The news from the Obama administration late yesterday did not surprise those of us who understand President Obama’s penchant for saying one thing while doing quite another behind the scenes—usually something dastardly. We still confront those supposed pro-lifers who claim that the president is “pro-life,” but the facts defy such arguments. Yesterday’s announcement on human embryonic stem cell research (ESCR) was but another nail in the coffin of respect for human dignity and the credibility of the president’s alleged “pro-lifeness.”
The Obama administration’s head honcho at the National Institutes of Health issued new rules regarding the use of human embryonic stem cells and couched the announcement in the most curious of words. The Associated Press report explains that the new rules stipulate that taxpayer-funded human embryonic stem cell research (ESCR) can utilize “only science that uses cells culled from leftover fertility clinic embryos – ones that otherwise would be thrown away.” A second news report fills in the details, explaining that the new rules
allow funding for research using human embryonic stem cells derived from embryos that are created by in vitro fertilization, or IVF, for reproductive purposes and are no longer needed – a departure from the policy of the administration of Obama's predecessor, George W. Bush.
The National Institutes of Health, or NIH, guidelines are slightly less restrictive than those outlined in a draft document released in April in that they allow the use of existing stem cell lines, in addition to new ones derived from IVF procedures.
The rules, the agency said, lay out which research is eligible for federal funding and help "ensure that NIH-funded research in this area is ethically responsible, scientifically worthy and conducted in accordance with applicable law.
There are two points to be made about the government’s new rules for ESCR.
The first is that the rules confirm, in black and white, that human beings who are created in a laboratory by in vitro fertilization are now considered mere products that, if “no longer needed,” “left over,” or destined to be “thrown away,” can also be destroyed in a laboratory. Nary a word has been heard from those who made this decision acknowledging that such research kills human beings, because they do not recognize the humanity of the human embryo.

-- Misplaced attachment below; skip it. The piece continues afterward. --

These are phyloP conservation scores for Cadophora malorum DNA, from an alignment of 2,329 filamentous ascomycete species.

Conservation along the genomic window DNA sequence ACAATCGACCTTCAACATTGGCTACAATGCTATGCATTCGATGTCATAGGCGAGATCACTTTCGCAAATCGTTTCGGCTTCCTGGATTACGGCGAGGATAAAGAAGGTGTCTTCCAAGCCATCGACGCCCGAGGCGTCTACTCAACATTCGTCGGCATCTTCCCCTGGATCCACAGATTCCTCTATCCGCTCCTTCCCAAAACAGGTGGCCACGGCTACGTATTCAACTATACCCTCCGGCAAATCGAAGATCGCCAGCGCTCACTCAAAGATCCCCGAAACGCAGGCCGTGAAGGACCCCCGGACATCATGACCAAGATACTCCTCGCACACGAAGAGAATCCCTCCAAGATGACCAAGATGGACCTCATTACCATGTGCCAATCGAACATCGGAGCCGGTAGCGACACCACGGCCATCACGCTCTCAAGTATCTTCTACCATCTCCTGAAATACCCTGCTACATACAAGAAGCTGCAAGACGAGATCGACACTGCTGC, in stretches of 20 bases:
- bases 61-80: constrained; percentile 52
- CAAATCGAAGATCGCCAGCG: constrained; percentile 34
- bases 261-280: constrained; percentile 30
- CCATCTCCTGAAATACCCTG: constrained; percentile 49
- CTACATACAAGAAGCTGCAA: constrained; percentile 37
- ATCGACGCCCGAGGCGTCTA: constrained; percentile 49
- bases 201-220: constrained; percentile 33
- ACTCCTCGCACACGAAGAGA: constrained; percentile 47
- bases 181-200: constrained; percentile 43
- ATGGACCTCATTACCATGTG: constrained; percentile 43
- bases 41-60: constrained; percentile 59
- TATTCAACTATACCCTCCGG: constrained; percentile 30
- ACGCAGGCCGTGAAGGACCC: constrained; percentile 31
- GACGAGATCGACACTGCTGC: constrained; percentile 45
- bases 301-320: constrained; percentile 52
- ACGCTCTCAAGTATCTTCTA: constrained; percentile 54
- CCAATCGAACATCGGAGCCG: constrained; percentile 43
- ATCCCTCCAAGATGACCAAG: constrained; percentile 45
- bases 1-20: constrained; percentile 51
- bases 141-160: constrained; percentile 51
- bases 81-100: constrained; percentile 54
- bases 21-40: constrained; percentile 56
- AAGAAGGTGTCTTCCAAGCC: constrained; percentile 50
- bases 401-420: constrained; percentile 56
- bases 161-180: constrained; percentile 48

The Obama administration is dedicated to making empty promises to suffering Americans—over the dead bodies of embryonic children created through technology. The fact that these human embryos are indeed human beings who have parents and have the right to be raised in the same way as other children has failed to make any impact on the new rules’ authors, including the president of the United States. Denial has overtaken reality.
Second, the new rules confirm the long-held fear many of us have had regarding the inherent wickedness of IVF. We have known for years that such practices would spawn the worst horrors ever imagined. The proof of that is now all too evident. With the help of our tax dollars, scientists will now be using human beings for research that will kill them. And America will witness such practices being permitted under guidelines touted as “ethically responsible,” but which are instead morally bankrupt and evil in every way.
However, this should not come as a surprise to anyone who has been watching and monitoring reproductive technology over the years. The science of reproductive technology is, after all, based on the idea that some human beings are not actually people, but rather are inferior or defective matter that must be rejected and/ or exploited in a variety of macabre ways.
Earlier this year, Margaret Somerville wrote an article about artificial reproduction in which she called IVF “conception through reproductive technologies.” The use of such language suggests that scientists are indeed a legitimate replacement for God Himself. Furthermore, the same sort of language frequently assuages the ethical qualms some couples have about IVF as they consider what to do about their diagnosed infertility.